73 ibid 493.

74 ibid 509.

75 ibid 493.

76 ibid.

77 Ronald Dworkin, Law's Empire (Harvard University Press 1986) remains the leading account of legal reasoning as requiring interpretive judgments of ‘fit’ and ‘justification’. While Dworkin's theory requires that judges render a morally justified interpretation of the law as a whole, including the Constitution, he argues that judges are bound by an epistemic requirement of interpretive coherence and that such a requirement is likely to curb arbitrary and purely instrumental articulations of the law as working in service of some specific set of political preferences. In this regard, genuine interpretive judgments are not merely puppets being manipulated behind the scenes by a judge's prior political commitments. Interpretive judgments of fit and justification will have a crosscutting effect that disciplines the judge's political convictions as she strives to find interpretive equilibrium between both judgments. In the Malaysian context, it is possible to see how ethnocratic judges render decisions that display egregious failures of interpretive fit thereby suggesting that these judges are not engaged in good faith legal reasoning. The impression is that politics, not legality is doing the real work in these decisions.

78 Tew might reply that the judgment does not illustrate the risk of authoritarian reconfiguration of her approach but amounts to a distortion that does violence to the logic of her position as premised on the claim that constitutional history indicates a secular social contract as part of a commitment to constitutional democracy. As I have argued elsewhere, any defence of this position necessitates an argument of political morality, not a historical argument. Since Tew is a Framework Originalist, it would seem that she would have to then fall back on a version of Originalism she rejects that focuses on the Framer's expectations about how the Constitution should be interpreted. Indeed, at times, she seems to do precisely this. The difficulty here is not only that a normative argument has to be given to explain why an Originalist approach should be taken seriously to begin with. There is the further problem that the historical record shows discord about what the Framers expected and even discord about who should count as Framers. See Balasubramaniam, ‘Malaysia's Blocked Social Contract Debate’ (n 19).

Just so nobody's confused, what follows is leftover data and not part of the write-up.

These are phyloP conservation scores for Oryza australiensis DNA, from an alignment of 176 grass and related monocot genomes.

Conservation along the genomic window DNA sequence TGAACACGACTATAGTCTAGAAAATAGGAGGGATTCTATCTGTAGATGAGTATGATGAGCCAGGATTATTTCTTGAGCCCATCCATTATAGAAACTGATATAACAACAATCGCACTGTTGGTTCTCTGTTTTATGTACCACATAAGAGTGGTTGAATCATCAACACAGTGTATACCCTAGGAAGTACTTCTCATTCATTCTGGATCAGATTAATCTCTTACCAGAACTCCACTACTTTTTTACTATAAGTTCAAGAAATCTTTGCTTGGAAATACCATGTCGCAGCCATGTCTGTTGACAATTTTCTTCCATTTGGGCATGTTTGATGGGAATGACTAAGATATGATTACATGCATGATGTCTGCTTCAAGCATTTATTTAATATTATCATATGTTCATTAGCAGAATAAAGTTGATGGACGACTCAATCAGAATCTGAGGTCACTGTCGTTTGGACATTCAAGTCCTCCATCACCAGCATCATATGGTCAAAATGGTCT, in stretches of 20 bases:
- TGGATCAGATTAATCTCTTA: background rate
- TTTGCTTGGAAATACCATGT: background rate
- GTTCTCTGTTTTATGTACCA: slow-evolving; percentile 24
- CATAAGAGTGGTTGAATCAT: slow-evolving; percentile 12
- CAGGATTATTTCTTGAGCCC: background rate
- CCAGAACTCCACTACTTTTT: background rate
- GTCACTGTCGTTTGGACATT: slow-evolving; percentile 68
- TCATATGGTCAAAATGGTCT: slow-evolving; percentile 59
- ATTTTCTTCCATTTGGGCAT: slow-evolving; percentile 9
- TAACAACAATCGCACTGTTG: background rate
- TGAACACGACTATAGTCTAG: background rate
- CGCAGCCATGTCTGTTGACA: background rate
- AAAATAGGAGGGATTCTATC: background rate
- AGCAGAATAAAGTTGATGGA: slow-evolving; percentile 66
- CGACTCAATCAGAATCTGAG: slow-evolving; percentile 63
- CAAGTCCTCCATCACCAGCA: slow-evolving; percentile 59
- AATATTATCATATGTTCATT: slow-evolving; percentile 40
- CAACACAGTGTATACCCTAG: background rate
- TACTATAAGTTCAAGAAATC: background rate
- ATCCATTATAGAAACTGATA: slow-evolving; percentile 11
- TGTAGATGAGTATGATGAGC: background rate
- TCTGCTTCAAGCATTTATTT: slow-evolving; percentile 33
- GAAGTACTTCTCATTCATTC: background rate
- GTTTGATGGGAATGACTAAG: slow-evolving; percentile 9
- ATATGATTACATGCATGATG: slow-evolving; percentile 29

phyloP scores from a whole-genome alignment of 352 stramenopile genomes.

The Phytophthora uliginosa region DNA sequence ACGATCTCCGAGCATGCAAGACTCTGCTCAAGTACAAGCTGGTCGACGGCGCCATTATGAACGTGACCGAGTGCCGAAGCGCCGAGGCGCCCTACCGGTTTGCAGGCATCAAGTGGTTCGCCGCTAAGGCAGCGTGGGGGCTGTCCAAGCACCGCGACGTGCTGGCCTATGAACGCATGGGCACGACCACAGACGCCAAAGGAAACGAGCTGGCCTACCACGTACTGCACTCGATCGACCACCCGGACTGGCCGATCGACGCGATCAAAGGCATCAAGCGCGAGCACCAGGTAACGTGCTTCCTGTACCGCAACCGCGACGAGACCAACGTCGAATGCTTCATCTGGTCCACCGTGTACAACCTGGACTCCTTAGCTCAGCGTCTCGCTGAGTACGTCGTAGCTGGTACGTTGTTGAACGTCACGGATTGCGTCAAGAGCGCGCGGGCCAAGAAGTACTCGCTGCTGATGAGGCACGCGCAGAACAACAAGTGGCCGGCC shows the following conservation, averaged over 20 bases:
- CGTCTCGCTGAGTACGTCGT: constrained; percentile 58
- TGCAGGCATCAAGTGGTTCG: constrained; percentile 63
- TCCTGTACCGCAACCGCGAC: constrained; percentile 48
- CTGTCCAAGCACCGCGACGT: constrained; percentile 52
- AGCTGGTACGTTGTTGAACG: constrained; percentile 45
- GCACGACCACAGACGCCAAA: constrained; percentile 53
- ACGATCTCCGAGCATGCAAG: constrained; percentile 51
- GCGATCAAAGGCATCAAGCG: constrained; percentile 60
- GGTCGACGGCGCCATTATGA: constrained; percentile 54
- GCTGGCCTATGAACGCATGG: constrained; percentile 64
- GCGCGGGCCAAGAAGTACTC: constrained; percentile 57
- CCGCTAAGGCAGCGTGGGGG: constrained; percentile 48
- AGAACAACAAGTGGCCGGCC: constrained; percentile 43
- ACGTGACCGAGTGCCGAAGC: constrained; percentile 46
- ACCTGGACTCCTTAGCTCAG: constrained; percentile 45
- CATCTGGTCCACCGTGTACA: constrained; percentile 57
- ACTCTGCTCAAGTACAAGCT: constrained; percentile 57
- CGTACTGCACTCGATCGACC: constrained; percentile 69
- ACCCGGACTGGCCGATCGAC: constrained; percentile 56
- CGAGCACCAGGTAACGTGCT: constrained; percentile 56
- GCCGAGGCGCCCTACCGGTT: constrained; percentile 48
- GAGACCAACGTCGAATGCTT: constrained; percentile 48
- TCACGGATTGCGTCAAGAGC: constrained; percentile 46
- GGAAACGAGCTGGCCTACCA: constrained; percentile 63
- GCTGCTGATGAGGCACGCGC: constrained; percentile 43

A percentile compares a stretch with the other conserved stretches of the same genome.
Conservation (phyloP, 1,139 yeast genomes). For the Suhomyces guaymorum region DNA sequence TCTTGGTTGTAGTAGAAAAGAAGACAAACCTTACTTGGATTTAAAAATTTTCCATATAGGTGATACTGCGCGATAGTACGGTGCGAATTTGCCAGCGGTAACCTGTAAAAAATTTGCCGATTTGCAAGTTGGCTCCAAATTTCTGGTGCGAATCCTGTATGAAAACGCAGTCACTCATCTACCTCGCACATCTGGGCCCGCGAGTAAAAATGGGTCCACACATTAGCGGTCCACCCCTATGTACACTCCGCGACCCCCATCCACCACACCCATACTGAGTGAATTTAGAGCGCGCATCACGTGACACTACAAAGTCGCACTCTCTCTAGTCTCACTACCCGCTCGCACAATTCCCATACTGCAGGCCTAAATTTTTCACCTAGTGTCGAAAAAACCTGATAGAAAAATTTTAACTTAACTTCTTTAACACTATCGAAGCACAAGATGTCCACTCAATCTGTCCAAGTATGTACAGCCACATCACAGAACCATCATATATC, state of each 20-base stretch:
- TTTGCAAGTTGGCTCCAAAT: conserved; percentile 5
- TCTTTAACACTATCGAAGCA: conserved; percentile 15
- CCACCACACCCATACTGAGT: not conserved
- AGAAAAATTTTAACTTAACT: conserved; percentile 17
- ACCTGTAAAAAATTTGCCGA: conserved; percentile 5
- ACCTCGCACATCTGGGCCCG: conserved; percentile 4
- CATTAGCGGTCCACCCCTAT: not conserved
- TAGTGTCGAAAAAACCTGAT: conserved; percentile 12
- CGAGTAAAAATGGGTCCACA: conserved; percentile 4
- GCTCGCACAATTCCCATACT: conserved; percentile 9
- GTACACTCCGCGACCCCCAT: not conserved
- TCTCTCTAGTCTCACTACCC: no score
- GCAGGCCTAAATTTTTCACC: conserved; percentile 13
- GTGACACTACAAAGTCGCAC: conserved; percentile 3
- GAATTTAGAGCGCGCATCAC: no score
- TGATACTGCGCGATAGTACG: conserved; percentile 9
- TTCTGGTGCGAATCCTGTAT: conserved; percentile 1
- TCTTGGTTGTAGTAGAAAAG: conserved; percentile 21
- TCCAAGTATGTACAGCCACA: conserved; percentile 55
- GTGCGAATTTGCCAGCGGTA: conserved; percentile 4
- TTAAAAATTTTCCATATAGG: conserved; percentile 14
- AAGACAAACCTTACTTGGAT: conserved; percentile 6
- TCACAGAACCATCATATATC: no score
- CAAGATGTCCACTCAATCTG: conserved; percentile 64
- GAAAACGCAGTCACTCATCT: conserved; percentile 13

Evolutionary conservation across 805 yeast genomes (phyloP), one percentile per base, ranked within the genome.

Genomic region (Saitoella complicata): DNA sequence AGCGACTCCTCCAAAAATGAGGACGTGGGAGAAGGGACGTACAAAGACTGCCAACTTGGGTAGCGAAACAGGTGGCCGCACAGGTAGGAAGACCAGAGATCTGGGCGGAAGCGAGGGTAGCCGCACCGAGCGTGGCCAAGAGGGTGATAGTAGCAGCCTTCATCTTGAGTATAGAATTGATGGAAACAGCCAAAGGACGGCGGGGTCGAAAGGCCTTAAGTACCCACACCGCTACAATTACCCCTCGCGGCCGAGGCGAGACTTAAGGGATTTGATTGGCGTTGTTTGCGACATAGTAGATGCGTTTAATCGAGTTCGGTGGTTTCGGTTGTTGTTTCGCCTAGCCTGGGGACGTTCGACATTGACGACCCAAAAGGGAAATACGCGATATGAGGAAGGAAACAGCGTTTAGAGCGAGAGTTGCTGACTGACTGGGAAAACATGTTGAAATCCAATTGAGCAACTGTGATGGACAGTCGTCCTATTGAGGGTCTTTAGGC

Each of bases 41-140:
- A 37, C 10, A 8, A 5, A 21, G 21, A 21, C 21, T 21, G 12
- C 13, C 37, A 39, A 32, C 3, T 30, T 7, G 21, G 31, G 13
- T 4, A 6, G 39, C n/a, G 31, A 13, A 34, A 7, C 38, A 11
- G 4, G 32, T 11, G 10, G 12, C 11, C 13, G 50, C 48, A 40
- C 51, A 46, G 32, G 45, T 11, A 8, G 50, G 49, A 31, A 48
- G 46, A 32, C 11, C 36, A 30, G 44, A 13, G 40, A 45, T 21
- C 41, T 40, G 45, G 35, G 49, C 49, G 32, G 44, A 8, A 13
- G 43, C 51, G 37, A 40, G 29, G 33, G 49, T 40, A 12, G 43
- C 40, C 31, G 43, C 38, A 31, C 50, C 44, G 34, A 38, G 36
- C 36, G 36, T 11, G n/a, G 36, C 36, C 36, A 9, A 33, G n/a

79 Indira Gandhi v Director of Religious Affairs (Perak) & Others [2018] 1 MLJ 545 (Federal Court) (henceforth ‘Indira Gandhi’).